Communication; it takes two. Stay with me and I’ll explain.
Today we took the boat once again to Maria (pronounced Mar-eye-ah) Island. A glorious day, and where we chose to moor, so calm that one could barely tell where water ended and land began. The family left the boat and decided to walk along the coastal track to the lagoon and bay where we wished to swim. I had brought my kayak with me and decided that I would paddle round to the bay. Maria Island has snakes here and there and I figured I’d rather take my chances with the water than snakes as anyone who has read this blog knows I have a snake-phobia.
But today was beautiful and surely the water would offer a wonderful experience. The kayak is our spare and quite new and has a silky bottom so that it glides through the water with barely a ripple. The only sound was the dip and lift of my paddle, the light catching on the diamond drops of water as the paddle arced in the air. The sun was warm, so much so that I wore one of my father’s old business shirts to prevent sunburn. The water was so perfect that I could see shoals of silver salmon flicking this way then that . . . the only sign a metallic flash of light as they turned that way then this. Patches of weed coloured the bright white sand sporadically and occasionally I would pass over a rock marking the outer edge of the shore.
The rhythm of my paddling lulled me into such a state that I barely realised what was beneath me until a black shape shot out with the speed of light, away from the shadow of my kayak. Attention drawn, I realised I had just passed over an eagle ray. Another and another. Three together, overlapping each other. There! A huge one, one and half times the width of my kayak. More.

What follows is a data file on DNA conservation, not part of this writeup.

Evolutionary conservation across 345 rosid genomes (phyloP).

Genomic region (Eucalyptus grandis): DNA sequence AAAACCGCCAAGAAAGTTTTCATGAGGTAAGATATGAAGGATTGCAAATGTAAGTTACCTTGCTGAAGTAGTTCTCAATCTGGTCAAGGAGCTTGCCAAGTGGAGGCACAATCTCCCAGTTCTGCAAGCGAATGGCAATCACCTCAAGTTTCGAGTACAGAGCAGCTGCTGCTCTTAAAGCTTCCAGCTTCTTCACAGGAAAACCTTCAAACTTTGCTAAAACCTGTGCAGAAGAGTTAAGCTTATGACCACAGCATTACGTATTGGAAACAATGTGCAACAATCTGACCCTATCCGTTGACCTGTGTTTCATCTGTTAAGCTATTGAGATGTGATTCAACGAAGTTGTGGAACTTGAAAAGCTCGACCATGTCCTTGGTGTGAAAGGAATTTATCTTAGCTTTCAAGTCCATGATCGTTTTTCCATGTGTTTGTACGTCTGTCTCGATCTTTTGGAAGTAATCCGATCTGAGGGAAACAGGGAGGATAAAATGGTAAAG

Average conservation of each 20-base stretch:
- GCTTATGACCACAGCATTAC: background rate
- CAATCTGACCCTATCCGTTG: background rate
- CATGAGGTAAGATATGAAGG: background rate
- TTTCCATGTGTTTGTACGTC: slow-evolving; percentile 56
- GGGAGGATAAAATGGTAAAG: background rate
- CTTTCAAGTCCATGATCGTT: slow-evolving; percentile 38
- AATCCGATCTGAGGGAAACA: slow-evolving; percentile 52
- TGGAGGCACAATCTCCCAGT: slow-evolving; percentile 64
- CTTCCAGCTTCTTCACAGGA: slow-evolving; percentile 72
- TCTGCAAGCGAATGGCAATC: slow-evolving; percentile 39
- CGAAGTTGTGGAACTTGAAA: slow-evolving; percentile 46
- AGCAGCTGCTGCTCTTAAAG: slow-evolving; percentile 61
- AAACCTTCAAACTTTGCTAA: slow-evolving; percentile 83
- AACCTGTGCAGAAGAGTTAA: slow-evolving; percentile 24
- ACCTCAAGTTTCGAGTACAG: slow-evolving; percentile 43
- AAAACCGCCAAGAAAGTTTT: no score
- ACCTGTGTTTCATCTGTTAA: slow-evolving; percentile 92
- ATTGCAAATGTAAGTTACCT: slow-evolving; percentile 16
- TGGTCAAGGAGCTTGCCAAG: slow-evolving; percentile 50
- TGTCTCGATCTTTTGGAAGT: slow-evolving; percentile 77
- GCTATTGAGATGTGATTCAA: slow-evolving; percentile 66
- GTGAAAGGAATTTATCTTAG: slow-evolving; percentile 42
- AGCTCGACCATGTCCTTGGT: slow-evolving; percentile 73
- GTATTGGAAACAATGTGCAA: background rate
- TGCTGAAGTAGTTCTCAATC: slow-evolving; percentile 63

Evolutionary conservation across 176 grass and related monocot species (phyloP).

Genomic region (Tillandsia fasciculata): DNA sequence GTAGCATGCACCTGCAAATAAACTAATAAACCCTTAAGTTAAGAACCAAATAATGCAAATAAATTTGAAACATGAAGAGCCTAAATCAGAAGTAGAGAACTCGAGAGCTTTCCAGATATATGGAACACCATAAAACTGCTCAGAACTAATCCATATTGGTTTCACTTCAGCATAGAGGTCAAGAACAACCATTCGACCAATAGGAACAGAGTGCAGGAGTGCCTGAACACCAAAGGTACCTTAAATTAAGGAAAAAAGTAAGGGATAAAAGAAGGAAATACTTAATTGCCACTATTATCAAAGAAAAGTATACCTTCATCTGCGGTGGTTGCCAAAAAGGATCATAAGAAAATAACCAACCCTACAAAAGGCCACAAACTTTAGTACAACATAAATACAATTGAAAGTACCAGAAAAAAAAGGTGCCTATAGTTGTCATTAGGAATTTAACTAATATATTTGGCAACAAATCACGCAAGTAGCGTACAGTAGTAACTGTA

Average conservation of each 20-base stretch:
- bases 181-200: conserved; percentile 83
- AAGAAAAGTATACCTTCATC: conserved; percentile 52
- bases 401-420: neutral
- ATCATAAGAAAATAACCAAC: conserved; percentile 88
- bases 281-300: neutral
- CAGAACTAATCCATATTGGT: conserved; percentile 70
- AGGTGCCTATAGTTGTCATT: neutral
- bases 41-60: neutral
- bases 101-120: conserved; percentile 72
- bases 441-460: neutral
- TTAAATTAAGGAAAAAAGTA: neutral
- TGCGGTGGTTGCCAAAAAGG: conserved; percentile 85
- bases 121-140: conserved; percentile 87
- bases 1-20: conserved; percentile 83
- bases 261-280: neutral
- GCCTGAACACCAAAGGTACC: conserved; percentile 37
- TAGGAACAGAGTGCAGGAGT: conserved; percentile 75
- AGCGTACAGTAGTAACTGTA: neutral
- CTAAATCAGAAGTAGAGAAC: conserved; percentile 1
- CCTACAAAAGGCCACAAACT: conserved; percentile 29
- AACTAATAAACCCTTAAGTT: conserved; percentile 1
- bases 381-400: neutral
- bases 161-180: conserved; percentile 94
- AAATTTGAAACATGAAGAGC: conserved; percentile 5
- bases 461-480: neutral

I wasn’t frightened. Just cautious.
Then I saw a shape ahead. Half-dusted in sand. It didn’t move. I let my paddle drag, it seemed as if it were a shadow. I floated directly above it and still it stayed motionless and so I decided it was just a sunken piece of driftwood from the recent floods. I pushed my paddle down into the water to lever the wood up and it fluttered its wings, shook off the sand and rose almost to the surface. Thus began Part One of my communication with a fish the width of my kayak.
I uttered a cry and the rest of the family, pacing along the track, came down to the shore and my son yelled, ‘It’s an eagle ray. Be careful, Mum. He’s not happy.’ At the same time said son dragged madly at his dry-bag, trying to get at his camera. Thus began Part Two of my communication with said fish.
I didn’t back away for two reasons; one being that I seemed to be floating over an absolute plague of eagle rays and secondly because this one had made me curious. The closer I paddled to shore, the closer to shore he preceeded me, his tail flicking from side to side in the water. Finally he and I could go no further, and on reflection, I should have taken note of the message he was trying to communicate which was ‘Leave me alone, I want peace.’
His last method of communication was to lift his tail over his back like a scorpion. The barb was perhaps four inches long, the whipping tail about eighteen inches long. This fellow had about twenty two inches of pure aggression arched purposefully into the air. And he was as black as night.
He turned toward me and I confess to being frightened. I back-paddled, giving him enough room to fly underneath my kayak and away. There was no doubt he’d been trying to tell me to back off right from the start. If I’d been concentrating on his needs more than my own curiosity, maybe I wouldn’t have been scared. But then again, maybe I would never have seen such a superb sight and such brilliant armoury.
It all happened in seconds before my son could drag his camera from his drybag, but even he, a boatsman and fisherman for ages, said he’d never seen a ray lift his tail like that before. It did remind me for an instant what must have happened to Steve Irwin and to be frank I was happy to back off, pleased to paddle away and begin a whole other communication with nature elsewhere.